The U.S. exported a record 1.8 million cars and light trucks last year, and shipments rose another 8.9 % in the first 10 months of 2013, Commerce Department data show. Because the U.S. imports about twice as many cars as it sends overseas, more outbound shipments also help shipping companies fill up their carriers on return trips.
American carmakers are expanding sales overseas as the industry rebounds from the worst downturn since the Great Depression and after government bailouts for GM and Chrysler. Ford said this month it would sell Mustangs in 110 countries, the most in the car’s almost 50-year history. Foreign manufacturers such as BMW are also increasing exports from U.S. plants.
“It’s another signal that the U.S. auto industry is out of firefighting mode,” said Jeff Schuster, senior vice president of forecasting an LMC Automotive, a research company in Troy, Michigan. “There is an opportunity and an expectation for the shipping industry to see more activity out of this region.”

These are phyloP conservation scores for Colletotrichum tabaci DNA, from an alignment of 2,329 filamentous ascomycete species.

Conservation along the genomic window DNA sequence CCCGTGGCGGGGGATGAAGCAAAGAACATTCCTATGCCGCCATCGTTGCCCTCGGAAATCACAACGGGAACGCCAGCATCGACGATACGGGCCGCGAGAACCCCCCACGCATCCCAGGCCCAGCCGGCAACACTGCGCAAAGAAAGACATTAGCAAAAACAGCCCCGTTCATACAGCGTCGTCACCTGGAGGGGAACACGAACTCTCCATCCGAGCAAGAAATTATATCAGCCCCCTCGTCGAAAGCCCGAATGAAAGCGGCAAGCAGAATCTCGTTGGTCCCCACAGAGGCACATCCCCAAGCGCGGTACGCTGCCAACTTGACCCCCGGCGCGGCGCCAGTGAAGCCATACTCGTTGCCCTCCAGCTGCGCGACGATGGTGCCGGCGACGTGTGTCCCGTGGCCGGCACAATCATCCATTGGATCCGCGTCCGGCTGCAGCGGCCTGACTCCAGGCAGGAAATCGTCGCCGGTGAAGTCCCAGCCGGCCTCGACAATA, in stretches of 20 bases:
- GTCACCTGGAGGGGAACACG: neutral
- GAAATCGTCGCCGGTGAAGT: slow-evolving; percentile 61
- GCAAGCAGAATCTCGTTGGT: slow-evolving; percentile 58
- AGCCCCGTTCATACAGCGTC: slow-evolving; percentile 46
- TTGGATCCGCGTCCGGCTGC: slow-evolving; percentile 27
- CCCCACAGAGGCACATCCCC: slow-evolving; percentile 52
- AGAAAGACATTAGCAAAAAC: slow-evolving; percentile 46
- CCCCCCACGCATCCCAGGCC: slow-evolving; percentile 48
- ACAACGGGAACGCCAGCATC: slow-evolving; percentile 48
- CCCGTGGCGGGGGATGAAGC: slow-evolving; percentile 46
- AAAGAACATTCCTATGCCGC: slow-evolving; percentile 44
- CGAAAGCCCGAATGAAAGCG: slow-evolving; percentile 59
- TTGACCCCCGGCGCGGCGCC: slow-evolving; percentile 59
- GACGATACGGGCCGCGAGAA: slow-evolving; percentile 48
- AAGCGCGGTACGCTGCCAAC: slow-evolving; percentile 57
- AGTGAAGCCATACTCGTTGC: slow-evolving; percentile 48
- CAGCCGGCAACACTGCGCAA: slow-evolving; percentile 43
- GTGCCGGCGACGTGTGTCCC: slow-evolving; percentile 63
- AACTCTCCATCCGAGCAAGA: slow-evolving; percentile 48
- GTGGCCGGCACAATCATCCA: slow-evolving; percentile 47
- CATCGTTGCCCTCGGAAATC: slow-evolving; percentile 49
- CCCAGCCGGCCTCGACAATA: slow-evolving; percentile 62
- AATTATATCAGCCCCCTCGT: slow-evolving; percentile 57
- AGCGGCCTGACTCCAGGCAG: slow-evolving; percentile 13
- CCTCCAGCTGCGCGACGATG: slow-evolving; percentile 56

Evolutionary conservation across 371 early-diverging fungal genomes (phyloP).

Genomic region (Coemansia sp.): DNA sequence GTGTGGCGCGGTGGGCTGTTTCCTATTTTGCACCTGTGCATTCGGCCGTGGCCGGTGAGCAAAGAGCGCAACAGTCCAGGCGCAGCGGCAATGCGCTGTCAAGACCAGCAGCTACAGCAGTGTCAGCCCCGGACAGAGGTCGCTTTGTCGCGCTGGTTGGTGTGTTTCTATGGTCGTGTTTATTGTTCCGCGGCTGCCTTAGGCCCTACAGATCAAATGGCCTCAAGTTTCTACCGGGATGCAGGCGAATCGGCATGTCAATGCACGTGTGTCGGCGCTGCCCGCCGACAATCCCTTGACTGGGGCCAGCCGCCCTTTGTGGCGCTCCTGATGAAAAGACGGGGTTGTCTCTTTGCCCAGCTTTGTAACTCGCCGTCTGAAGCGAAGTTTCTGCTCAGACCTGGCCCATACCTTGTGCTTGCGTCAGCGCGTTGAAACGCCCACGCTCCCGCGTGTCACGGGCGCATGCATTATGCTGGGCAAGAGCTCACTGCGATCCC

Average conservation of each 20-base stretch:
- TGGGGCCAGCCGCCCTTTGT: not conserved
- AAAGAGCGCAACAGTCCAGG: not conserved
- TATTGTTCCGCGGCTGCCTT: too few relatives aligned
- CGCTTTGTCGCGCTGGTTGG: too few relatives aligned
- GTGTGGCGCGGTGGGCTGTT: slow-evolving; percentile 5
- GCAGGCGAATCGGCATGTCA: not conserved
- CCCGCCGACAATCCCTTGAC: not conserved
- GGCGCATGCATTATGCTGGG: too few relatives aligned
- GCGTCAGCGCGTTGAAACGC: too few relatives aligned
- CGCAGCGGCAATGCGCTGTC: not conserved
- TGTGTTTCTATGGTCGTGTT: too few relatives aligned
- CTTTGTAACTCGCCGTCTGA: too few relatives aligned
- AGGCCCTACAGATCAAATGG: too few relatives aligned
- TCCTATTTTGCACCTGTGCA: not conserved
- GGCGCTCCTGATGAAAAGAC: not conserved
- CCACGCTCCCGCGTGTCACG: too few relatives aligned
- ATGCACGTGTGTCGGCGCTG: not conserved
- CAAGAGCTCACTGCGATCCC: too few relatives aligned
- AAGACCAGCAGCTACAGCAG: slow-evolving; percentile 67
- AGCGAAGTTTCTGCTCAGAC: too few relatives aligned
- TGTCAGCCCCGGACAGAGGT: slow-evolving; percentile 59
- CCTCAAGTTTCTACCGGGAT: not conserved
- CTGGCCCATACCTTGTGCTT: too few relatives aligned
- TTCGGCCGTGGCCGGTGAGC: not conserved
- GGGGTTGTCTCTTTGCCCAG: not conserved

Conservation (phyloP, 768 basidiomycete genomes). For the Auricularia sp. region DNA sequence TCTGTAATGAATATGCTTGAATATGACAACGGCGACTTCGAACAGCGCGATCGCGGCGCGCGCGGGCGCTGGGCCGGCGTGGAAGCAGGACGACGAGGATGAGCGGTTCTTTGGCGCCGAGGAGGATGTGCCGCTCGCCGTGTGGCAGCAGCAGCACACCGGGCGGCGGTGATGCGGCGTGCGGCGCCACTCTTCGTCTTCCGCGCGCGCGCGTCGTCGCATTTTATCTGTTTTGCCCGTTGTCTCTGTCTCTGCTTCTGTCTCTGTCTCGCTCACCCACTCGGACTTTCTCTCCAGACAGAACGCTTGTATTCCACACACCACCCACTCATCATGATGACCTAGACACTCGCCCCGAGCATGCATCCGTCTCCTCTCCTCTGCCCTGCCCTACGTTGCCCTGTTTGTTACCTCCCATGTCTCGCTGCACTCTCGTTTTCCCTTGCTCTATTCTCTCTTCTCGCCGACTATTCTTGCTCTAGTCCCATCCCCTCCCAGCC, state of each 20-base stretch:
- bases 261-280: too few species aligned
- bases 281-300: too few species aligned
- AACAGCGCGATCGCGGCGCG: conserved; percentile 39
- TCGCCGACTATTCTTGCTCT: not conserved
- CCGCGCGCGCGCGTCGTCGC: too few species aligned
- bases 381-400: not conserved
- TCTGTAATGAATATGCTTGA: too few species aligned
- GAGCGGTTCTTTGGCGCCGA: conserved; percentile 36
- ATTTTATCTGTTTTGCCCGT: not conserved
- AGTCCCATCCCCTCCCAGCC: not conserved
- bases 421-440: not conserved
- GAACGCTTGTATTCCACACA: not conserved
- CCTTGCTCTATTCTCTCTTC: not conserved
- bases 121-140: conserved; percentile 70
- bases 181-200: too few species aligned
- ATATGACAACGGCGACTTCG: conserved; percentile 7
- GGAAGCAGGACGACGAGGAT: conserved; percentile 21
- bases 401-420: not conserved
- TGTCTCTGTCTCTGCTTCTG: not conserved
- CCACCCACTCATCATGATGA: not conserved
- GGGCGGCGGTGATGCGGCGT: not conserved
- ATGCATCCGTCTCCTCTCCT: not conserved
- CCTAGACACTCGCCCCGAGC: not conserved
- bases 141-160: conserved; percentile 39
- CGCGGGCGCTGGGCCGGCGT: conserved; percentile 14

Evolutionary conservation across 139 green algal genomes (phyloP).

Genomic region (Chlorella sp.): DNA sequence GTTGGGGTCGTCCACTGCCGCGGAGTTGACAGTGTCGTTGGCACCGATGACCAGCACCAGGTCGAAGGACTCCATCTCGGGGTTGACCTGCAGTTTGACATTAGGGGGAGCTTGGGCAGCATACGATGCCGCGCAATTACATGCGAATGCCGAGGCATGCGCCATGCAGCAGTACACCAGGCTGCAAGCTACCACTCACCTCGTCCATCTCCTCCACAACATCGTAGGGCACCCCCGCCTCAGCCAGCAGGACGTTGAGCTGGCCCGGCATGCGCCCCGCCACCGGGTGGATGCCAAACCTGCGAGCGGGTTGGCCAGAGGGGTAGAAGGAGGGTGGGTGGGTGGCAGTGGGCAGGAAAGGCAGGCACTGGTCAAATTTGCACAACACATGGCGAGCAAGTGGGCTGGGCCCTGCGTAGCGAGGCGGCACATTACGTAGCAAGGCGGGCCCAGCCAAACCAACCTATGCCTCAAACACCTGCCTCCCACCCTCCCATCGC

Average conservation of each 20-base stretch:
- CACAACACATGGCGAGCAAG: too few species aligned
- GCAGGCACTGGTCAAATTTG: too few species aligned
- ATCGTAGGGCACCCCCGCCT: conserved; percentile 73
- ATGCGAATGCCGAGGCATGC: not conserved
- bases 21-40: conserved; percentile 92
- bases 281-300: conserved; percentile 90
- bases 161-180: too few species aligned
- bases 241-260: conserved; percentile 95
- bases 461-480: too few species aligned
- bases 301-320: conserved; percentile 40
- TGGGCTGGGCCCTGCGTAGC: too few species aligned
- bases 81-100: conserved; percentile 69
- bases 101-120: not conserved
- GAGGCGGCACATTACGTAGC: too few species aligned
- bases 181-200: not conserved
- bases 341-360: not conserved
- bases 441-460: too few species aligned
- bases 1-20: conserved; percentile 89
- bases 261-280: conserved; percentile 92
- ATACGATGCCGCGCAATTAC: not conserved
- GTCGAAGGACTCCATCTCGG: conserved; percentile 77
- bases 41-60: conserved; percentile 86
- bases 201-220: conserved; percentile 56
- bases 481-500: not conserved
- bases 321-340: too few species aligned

U.S.-made cars bound for global markets typically are carried by truck or train to a port such as Baltimore, the largest transit point for vehicles, where they’re wrapped for protection from sea salt and loaded onto ships. The U.S. exports account for about 4 % of world trade, according to Clarkson Plc, the largest shipbroker.
U.S. production of passenger cars and commercial vehicles jumped 19 % to 10.3 million vehicles in 2012, the highest since 2007. Ford is poised to earn a record profit in North America this year, and GM’s earnings in the region surged 28 % during this year’s third quarter.
Foreign carmakers also are increasing exports from the U.S. BMW, based in Munich, ships about 800 cars a day overseas, or 70 % of its U.S. production, making it the country’s biggest car exporter by value. The BMW factory in Spartanburg, South Carolina, which opened in 1994, was the first international auto plant in the U.S. designed for world markets.